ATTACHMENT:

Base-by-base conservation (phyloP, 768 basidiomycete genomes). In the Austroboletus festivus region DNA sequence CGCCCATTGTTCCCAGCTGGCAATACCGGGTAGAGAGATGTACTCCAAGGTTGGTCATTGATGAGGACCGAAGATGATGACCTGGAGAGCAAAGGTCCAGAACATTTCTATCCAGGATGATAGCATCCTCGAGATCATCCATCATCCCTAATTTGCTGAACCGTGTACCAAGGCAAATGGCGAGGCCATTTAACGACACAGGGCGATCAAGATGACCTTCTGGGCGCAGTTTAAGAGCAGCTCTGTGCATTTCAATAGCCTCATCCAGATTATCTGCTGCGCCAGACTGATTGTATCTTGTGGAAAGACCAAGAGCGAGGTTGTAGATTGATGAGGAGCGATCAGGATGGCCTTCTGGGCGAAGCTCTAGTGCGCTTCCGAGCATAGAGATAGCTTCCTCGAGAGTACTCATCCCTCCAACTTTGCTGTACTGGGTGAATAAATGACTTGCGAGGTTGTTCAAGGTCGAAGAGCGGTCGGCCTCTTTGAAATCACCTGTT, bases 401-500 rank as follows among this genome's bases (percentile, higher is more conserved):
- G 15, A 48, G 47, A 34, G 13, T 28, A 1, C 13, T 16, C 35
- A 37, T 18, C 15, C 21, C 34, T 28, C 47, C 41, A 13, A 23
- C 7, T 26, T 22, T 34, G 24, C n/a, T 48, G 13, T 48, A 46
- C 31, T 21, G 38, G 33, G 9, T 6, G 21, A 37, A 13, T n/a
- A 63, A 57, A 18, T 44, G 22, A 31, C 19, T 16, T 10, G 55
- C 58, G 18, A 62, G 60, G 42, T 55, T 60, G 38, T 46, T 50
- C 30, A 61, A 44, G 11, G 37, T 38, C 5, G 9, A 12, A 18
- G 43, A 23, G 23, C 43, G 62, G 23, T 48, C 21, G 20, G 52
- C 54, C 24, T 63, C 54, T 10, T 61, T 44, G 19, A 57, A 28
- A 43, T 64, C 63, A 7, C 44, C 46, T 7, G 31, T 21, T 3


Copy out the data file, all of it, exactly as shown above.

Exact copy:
Base-by-base conservation (phyloP, 768 basidiomycete genomes). In the Austroboletus festivus region DNA sequence CGCCCATTGTTCCCAGCTGGCAATACCGGGTAGAGAGATGTACTCCAAGGTTGGTCATTGATGAGGACCGAAGATGATGACCTGGAGAGCAAAGGTCCAGAACATTTCTATCCAGGATGATAGCATCCTCGAGATCATCCATCATCCCTAATTTGCTGAACCGTGTACCAAGGCAAATGGCGAGGCCATTTAACGACACAGGGCGATCAAGATGACCTTCTGGGCGCAGTTTAAGAGCAGCTCTGTGCATTTCAATAGCCTCATCCAGATTATCTGCTGCGCCAGACTGATTGTATCTTGTGGAAAGACCAAGAGCGAGGTTGTAGATTGATGAGGAGCGATCAGGATGGCCTTCTGGGCGAAGCTCTAGTGCGCTTCCGAGCATAGAGATAGCTTCCTCGAGAGTACTCATCCCTCCAACTTTGCTGTACTGGGTGAATAAATGACTTGCGAGGTTGTTCAAGGTCGAAGAGCGGTCGGCCTCTTTGAAATCACCTGTT, bases 401-500 rank as follows among this genome's bases (percentile, higher is more conserved):
- G 15, A 48, G 47, A 34, G 13, T 28, A 1, C 13, T 16, C 35
- A 37, T 18, C 15, C 21, C 34, T 28, C 47, C 41, A 13, A 23
- C 7, T 26, T 22, T 34, G 24, C n/a, T 48, G 13, T 48, A 46
- C 31, T 21, G 38, G 33, G 9, T 6, G 21, A 37, A 13, T n/a
- A 63, A 57, A 18, T 44, G 22, A 31, C 19, T 16, T 10, G 55
- C 58, G 18, A 62, G 60, G 42, T 55, T 60, G 38, T 46, T 50
- C 30, A 61, A 44, G 11, G 37, T 38, C 5, G 9, A 12, A 18
- G 43, A 23, G 23, C 43, G 62, G 23, T 48, C 21, G 20, G 52
- C 54, C 24, T 63, C 54, T 10, T 61, T 44, G 19, A 57, A 28
- A 43, T 64, C 63, A 7, C 44, C 46, T 7, G 31, T 21, T 3